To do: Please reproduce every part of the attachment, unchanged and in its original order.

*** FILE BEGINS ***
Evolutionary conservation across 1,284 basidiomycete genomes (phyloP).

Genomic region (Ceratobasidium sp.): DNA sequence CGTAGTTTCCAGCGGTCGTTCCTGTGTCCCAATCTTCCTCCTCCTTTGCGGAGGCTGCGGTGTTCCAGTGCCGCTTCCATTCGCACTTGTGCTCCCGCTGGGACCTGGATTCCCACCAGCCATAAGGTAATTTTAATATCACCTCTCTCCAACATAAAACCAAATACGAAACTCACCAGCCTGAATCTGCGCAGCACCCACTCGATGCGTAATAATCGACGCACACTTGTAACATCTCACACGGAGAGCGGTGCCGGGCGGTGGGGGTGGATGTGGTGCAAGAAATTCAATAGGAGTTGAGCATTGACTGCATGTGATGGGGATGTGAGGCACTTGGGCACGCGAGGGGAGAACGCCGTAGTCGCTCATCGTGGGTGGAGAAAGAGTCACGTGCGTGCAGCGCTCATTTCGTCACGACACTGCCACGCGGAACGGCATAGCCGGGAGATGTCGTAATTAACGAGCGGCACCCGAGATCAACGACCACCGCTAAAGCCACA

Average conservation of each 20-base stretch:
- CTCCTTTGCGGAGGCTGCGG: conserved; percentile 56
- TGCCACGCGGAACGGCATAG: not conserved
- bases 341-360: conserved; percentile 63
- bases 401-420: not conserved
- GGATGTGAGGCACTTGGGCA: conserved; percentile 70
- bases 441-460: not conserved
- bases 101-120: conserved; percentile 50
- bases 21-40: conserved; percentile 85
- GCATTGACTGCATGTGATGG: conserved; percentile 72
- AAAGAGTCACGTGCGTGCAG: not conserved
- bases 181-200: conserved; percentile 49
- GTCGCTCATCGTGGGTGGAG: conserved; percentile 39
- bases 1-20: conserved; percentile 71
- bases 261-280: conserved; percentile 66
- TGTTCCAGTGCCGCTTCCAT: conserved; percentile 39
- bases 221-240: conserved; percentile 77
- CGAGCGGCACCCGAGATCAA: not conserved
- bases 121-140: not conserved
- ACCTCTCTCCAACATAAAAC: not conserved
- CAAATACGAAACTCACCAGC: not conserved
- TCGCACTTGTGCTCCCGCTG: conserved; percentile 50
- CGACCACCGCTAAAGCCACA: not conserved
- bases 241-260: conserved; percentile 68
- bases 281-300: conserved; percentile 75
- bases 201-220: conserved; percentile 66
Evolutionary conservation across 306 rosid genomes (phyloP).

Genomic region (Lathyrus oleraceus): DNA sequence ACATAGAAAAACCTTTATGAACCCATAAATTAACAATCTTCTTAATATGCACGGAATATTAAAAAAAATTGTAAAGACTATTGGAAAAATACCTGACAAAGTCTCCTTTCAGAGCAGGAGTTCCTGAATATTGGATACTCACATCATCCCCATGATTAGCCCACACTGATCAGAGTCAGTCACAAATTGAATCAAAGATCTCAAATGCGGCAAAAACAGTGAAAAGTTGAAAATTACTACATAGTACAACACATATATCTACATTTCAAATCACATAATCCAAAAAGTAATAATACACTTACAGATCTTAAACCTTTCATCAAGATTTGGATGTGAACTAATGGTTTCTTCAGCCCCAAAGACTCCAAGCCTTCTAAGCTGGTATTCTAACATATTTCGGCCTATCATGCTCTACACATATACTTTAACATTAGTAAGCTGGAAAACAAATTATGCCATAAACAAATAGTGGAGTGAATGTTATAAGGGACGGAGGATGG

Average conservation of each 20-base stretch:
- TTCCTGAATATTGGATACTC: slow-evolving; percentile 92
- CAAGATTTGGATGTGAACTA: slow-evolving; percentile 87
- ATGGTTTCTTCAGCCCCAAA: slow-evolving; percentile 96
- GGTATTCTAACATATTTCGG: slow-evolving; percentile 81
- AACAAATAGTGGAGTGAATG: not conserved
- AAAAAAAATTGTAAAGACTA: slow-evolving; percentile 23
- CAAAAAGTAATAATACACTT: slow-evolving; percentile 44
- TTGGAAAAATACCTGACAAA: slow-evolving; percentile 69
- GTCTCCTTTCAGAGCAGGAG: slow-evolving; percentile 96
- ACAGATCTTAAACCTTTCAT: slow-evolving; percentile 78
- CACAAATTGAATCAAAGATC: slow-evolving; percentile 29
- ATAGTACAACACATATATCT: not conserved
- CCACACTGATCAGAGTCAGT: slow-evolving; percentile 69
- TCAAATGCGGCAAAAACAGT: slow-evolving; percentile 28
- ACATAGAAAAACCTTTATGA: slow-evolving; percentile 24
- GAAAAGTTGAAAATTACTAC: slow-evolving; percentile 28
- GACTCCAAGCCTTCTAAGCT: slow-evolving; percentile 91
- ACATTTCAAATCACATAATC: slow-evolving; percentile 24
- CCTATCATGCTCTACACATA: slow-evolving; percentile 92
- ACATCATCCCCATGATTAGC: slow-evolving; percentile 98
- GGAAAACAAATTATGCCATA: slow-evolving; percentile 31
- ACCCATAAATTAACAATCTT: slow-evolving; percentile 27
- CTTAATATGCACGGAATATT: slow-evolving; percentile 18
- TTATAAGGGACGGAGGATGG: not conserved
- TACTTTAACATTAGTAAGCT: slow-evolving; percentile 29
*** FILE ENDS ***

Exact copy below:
Evolutionary conservation across 1,284 basidiomycete genomes (phyloP).

Genomic region (Ceratobasidium sp.): DNA sequence CGTAGTTTCCAGCGGTCGTTCCTGTGTCCCAATCTTCCTCCTCCTTTGCGGAGGCTGCGGTGTTCCAGTGCCGCTTCCATTCGCACTTGTGCTCCCGCTGGGACCTGGATTCCCACCAGCCATAAGGTAATTTTAATATCACCTCTCTCCAACATAAAACCAAATACGAAACTCACCAGCCTGAATCTGCGCAGCACCCACTCGATGCGTAATAATCGACGCACACTTGTAACATCTCACACGGAGAGCGGTGCCGGGCGGTGGGGGTGGATGTGGTGCAAGAAATTCAATAGGAGTTGAGCATTGACTGCATGTGATGGGGATGTGAGGCACTTGGGCACGCGAGGGGAGAACGCCGTAGTCGCTCATCGTGGGTGGAGAAAGAGTCACGTGCGTGCAGCGCTCATTTCGTCACGACACTGCCACGCGGAACGGCATAGCCGGGAGATGTCGTAATTAACGAGCGGCACCCGAGATCAACGACCACCGCTAAAGCCACA

Average conservation of each 20-base stretch:
- CTCCTTTGCGGAGGCTGCGG: conserved; percentile 56
- TGCCACGCGGAACGGCATAG: not conserved
- bases 341-360: conserved; percentile 63
- bases 401-420: not conserved
- GGATGTGAGGCACTTGGGCA: conserved; percentile 70
- bases 441-460: not conserved
- bases 101-120: conserved; percentile 50
- bases 21-40: conserved; percentile 85
- GCATTGACTGCATGTGATGG: conserved; percentile 72
- AAAGAGTCACGTGCGTGCAG: not conserved
- bases 181-200: conserved; percentile 49
- GTCGCTCATCGTGGGTGGAG: conserved; percentile 39
- bases 1-20: conserved; percentile 71
- bases 261-280: conserved; percentile 66
- TGTTCCAGTGCCGCTTCCAT: conserved; percentile 39
- bases 221-240: conserved; percentile 77
- CGAGCGGCACCCGAGATCAA: not conserved
- bases 121-140: not conserved
- ACCTCTCTCCAACATAAAAC: not conserved
- CAAATACGAAACTCACCAGC: not conserved
- TCGCACTTGTGCTCCCGCTG: conserved; percentile 50
- CGACCACCGCTAAAGCCACA: not conserved
- bases 241-260: conserved; percentile 68
- bases 281-300: conserved; percentile 75
- bases 201-220: conserved; percentile 66
Evolutionary conservation across 306 rosid genomes (phyloP).

Genomic region (Lathyrus oleraceus): DNA sequence ACATAGAAAAACCTTTATGAACCCATAAATTAACAATCTTCTTAATATGCACGGAATATTAAAAAAAATTGTAAAGACTATTGGAAAAATACCTGACAAAGTCTCCTTTCAGAGCAGGAGTTCCTGAATATTGGATACTCACATCATCCCCATGATTAGCCCACACTGATCAGAGTCAGTCACAAATTGAATCAAAGATCTCAAATGCGGCAAAAACAGTGAAAAGTTGAAAATTACTACATAGTACAACACATATATCTACATTTCAAATCACATAATCCAAAAAGTAATAATACACTTACAGATCTTAAACCTTTCATCAAGATTTGGATGTGAACTAATGGTTTCTTCAGCCCCAAAGACTCCAAGCCTTCTAAGCTGGTATTCTAACATATTTCGGCCTATCATGCTCTACACATATACTTTAACATTAGTAAGCTGGAAAACAAATTATGCCATAAACAAATAGTGGAGTGAATGTTATAAGGGACGGAGGATGG

Average conservation of each 20-base stretch:
- TTCCTGAATATTGGATACTC: slow-evolving; percentile 92
- CAAGATTTGGATGTGAACTA: slow-evolving; percentile 87
- ATGGTTTCTTCAGCCCCAAA: slow-evolving; percentile 96
- GGTATTCTAACATATTTCGG: slow-evolving; percentile 81
- AACAAATAGTGGAGTGAATG: not conserved
- AAAAAAAATTGTAAAGACTA: slow-evolving; percentile 23
- CAAAAAGTAATAATACACTT: slow-evolving; percentile 44
- TTGGAAAAATACCTGACAAA: slow-evolving; percentile 69
- GTCTCCTTTCAGAGCAGGAG: slow-evolving; percentile 96
- ACAGATCTTAAACCTTTCAT: slow-evolving; percentile 78
- CACAAATTGAATCAAAGATC: slow-evolving; percentile 29
- ATAGTACAACACATATATCT: not conserved
- CCACACTGATCAGAGTCAGT: slow-evolving; percentile 69
- TCAAATGCGGCAAAAACAGT: slow-evolving; percentile 28
- ACATAGAAAAACCTTTATGA: slow-evolving; percentile 24
- GAAAAGTTGAAAATTACTAC: slow-evolving; percentile 28
- GACTCCAAGCCTTCTAAGCT: slow-evolving; percentile 91
- ACATTTCAAATCACATAATC: slow-evolving; percentile 24
- CCTATCATGCTCTACACATA: slow-evolving; percentile 92
- ACATCATCCCCATGATTAGC: slow-evolving; percentile 98
- GGAAAACAAATTATGCCATA: slow-evolving; percentile 31
- ACCCATAAATTAACAATCTT: slow-evolving; percentile 27
- CTTAATATGCACGGAATATT: slow-evolving; percentile 18
- TTATAAGGGACGGAGGATGG: not conserved
- TACTTTAACATTAGTAAGCT: slow-evolving; percentile 29